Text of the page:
Brazil: Scientists are reported to have discovered seven new species of tiny frog on seven different mountains in South-Eastern Brazil.
The unique feature of the cool cloud forests of this region is its climatic condition.
They are separated by warmer valleys and remain as isolated peaks.
In that isolated region, there are already 21 known species of Brachycephalus frogs.
The discovery of the seven new arrivals has increased that count to 28.
Majority among these species are less than 1 cm long with colorful, poisonous skin.
This feature is to help them escape from being tiny meals to other carnivores.
The aforesaid newly discovered species in the open access journal PerrJ, are the result of five years expeditions in the deep forests.
Marcio Pie, a professor at the Federal University of Parana in nearby Curitiba, said that he had climbed more mountains than he could remember, on the way to achieve this feat.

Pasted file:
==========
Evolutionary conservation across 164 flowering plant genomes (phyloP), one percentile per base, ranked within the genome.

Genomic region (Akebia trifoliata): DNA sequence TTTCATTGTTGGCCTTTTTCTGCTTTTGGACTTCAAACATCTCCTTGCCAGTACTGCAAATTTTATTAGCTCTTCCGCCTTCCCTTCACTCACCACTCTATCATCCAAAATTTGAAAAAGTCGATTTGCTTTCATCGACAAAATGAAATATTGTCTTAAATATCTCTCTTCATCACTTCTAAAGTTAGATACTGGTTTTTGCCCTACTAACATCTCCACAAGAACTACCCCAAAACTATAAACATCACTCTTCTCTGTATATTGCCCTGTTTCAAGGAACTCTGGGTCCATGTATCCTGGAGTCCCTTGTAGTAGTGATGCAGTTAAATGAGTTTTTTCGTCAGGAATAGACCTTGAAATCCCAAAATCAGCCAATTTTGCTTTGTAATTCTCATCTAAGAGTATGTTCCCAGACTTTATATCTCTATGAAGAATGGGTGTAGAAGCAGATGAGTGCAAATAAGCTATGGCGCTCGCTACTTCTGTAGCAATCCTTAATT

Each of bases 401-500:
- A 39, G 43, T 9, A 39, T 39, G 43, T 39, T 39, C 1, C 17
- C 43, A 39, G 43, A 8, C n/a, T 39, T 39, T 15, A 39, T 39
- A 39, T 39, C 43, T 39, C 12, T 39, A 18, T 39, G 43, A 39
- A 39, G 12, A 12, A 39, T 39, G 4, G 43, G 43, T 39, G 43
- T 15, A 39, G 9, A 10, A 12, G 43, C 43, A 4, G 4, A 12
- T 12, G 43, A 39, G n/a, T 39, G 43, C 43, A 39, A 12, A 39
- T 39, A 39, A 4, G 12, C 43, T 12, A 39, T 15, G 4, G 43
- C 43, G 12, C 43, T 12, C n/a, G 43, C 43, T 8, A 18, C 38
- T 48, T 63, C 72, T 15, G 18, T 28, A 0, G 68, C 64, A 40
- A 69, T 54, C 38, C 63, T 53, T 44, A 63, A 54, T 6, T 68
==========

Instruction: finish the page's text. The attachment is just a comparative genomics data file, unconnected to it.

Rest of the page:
These elevated dense forests near Brazil’s southern Atlantic coast are also a fertile place for ecologists to explore and conduct studies.
The Bracycephalus frogs are found to be very sensitive to the environments they have been living.
Hence, even a temperature change from mountain to valley appears to be an obstruction to these species.
This is the reason as to why the population on each mountain top slowly developed into separate species.
The little creatures are rather restricted in terms of just how different they can become.
As some of the very smallest land-dwelling vertebrates, much of their anatomy is optimized to this tiny scale.
For example, they typically have three toes and two fingers, instead of the five toes and four fingers generally found in most frogs.
The most evident difference between the Brachycephalus species, including the seven new ones, is their skin.
This can vary quite a lot in how bumpy and rough it is, and quite dramatically in its color with more vibrant tones.
Normally, the skin of these species reflects higher levels of deadly chemical tetrodotoxin.
Video on newly found out frog species in Amazon forests